Wednesday, December 10, 2008

Yet Another One From Westminster

Here's a good choral album for you, continuing on the past couple night of shares from the Westminster label. The only thing I don't like about this one is the fact that this is volume two. I've tried a little to find volume one, but other than a rather expensive copy on eBay, I've had no luck. This originally came with a songbook so you could sing along with the professionals on the record, but mine was missing that accessory. Some of these carols are familiar, so you shouldn't have any trouble singing along with those. But others are rarely heard, so you may have to listen to those a few times before you can join in. But to get started, you need to download The Randolph Singers, David Randolph, Director-Christmas Carols-Volume 2 (Westminster WL 5200, Mono, 1952). The singers consist of Anna Louise Kautz-Soprano, Harriet Hill-Soprano, Mildred Greenberg-Contralto, Arthur Squires-Tenor, Bert Spero-Bass, Assisted by Gordon Myers-Baritone. There's a nice little picture of them on the back cover, let me know if you recognize anyone.

1. We Wish You A Merry Christmas
2. It Came Upon The Midnight Clear
3. Good King Wenceslas
4. We Three Kings Of Orient Are
5. Away In A Manger
6. Hark! The Herald Angels Sing
7. The Coventry Carol
8. The Boar's Head Carol
9. Joy To The World
10. Cantique de Noel
11. Deck The Halls
12. Cradled In A Manger
13. Sing We Noel Once More
14. How Far Is It To Bethlehem
15. The Twelve Days Of Christmas
16. Jesus, Jesus, Rest Your Head
17. O Come, O Come, Emmanuel
18. Fum! Fum! Fum!
19. I Wonder As I Wander
20, Wassail Song

Technical note for those of you still reading. This is possibly one of the oldest LP records I've ever recorded, if it really is from 1952. There's a note on the back that says to use the NAB Curve for playback. Most records after 1955 used the RIAA curve, which I read is very similar, but not exactly the same. I didn't make any adjustments to the way I record records, so if you hear something odd, let me know.


Buster said...


I think I may have Volume 1, not sure.

If you have a record that was originally processed with the NAB curve and you play it with RIAA preemphasis, you will get a brighter sound than intended, about 2 db at 5kHz and above. You can correct for this using a superb program called Equalizer, available free here:

The same fellow who wrote this program did ClickRepair, which costs $40, but is the best audio software I have encountered. It does a remarkable job removing clicks without affecting the music.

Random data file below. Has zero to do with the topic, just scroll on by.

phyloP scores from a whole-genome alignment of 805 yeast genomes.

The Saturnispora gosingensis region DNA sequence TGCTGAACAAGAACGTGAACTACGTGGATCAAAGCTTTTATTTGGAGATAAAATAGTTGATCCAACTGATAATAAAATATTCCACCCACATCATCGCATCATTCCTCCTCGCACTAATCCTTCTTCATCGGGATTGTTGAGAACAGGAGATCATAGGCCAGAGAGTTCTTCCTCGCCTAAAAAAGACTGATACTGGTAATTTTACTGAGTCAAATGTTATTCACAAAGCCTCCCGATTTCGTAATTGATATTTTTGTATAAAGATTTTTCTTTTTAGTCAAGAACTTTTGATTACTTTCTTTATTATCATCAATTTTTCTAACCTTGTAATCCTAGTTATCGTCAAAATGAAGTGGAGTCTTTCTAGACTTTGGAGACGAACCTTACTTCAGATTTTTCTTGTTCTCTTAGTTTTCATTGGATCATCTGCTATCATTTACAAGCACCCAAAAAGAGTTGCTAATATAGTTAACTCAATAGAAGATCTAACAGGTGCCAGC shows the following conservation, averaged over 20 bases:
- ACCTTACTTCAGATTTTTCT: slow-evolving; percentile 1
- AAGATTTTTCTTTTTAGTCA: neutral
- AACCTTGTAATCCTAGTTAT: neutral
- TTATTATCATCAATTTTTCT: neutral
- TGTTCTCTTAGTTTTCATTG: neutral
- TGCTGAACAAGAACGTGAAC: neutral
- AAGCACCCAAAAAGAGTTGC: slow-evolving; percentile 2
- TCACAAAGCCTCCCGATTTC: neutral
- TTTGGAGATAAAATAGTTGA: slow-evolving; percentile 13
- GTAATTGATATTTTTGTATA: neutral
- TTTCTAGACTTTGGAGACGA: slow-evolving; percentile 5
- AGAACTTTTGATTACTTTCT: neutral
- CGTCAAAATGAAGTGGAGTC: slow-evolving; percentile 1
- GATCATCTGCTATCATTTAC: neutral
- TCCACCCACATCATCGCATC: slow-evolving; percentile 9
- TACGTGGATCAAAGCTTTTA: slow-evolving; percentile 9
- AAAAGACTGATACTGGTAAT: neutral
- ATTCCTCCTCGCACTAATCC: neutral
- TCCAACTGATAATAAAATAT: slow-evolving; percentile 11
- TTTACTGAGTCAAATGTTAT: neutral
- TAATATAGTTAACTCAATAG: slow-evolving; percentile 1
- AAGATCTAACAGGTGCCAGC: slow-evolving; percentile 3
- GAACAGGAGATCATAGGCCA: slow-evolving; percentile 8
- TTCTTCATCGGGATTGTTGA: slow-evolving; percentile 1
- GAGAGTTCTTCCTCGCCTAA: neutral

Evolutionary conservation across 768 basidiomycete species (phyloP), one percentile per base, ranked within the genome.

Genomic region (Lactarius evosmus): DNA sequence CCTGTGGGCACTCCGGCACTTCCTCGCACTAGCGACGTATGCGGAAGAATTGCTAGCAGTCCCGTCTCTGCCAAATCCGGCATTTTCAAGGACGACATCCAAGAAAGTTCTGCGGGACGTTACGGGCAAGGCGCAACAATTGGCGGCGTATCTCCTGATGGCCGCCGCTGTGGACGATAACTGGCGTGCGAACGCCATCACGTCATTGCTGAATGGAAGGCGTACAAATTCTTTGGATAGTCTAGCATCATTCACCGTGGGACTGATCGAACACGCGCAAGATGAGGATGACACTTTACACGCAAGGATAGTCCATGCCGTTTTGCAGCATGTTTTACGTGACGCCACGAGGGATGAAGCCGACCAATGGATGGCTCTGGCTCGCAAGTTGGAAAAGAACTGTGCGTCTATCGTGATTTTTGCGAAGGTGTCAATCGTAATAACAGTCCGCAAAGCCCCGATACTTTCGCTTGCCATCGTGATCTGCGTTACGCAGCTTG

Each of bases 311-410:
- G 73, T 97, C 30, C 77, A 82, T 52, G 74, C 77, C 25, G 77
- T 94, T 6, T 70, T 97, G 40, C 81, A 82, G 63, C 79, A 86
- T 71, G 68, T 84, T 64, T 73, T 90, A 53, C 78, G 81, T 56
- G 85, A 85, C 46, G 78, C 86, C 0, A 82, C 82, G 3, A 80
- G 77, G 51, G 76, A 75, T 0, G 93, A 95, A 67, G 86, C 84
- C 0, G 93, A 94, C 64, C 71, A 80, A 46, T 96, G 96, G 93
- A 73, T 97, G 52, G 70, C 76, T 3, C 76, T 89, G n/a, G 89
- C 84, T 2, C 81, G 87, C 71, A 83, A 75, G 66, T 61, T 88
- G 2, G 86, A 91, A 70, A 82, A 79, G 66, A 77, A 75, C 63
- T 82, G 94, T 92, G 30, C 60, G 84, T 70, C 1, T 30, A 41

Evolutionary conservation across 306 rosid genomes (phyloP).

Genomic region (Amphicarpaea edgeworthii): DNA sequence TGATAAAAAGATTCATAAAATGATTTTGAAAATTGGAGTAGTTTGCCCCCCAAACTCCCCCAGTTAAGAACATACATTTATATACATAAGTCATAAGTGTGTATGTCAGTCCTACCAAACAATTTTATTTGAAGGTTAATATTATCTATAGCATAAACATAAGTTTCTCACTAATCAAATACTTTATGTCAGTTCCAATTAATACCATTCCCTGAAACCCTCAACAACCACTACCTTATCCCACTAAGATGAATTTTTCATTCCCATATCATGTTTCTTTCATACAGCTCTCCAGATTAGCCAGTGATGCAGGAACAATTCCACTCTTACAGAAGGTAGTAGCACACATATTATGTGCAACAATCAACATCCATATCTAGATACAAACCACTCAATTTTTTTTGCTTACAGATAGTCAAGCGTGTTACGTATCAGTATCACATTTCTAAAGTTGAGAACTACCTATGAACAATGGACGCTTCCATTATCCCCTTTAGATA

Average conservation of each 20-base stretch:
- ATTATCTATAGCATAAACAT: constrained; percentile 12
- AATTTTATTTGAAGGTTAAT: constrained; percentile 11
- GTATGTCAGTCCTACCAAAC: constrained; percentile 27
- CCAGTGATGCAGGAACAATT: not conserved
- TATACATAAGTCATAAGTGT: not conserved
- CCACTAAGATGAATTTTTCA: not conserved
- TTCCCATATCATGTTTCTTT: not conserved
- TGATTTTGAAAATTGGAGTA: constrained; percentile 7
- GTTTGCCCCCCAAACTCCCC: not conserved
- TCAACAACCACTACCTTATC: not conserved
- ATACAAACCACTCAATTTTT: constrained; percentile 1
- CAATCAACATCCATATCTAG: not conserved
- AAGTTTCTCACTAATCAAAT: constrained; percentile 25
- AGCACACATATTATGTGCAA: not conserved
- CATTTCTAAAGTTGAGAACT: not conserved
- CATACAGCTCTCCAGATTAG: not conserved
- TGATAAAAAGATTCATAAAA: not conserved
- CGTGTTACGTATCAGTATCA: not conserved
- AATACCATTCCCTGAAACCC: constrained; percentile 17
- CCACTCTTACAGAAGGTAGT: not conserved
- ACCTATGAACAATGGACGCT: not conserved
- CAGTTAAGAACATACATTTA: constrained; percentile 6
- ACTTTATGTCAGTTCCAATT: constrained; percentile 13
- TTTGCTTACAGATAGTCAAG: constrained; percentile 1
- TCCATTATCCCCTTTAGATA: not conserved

Inkydog said...

I love the graphics and the songs as well. Nice share, thanks.

Inkydog said...


If I'm not mistaken, all "modern" turntables automatically apply the RIAA de-emphasis. I would guess then that you'd have to reapply the RIAA emphasis and then apply NAB de-emphasis to get the proper sound. I use DC Art 7 for some of my audio restoration and it has presets for both of these curves. You would want to do all of your de-clicking first, though.

Anonymous said...

This is absolutely wonderful!!! I hope someone has Vol 1 to go with it soon! Thanks for all your great music, I love your blog!
Dee, New Mexico

Lady Jane Wensleydale said...

Thanks for this. I've been looking for a recording of 'Sing We Noel Once More" for some time. Now to find 'Past Three O'Clock (London Waits)'! It's amazing how much you have posted!

Juliet Cunningham said...

Yes, this album is definitely from 1952, as I remember my father bringing home a copy. The next year, he bought the first volume. I still have both records, but they have been virtually unplayable since before I made tapes of them ten years ago. What a pleasure to hear them without pops, skips, or (argh!) repeats.

Anonymous said...

My mother also has one of the originals and now, thanks to you, I've been able to download my very own copy (also specifically for 'Sing We Noel Once More). The album originally came with a book of music and lyrics, now long gone. I don't suppose....?
Valerie, Kansas City

Anonymous said...

This recording is probably why I have become a professional a cappella singer; it was brought home by my 25-year-old father from the office the year it was issued and I was born. Is there any possibility of its being released on CD? It was at the very forefront of the early music movement--it must have been--with (in vocal music) the Deller Consort and the Concentus Musicus Wein in instrumental to follow?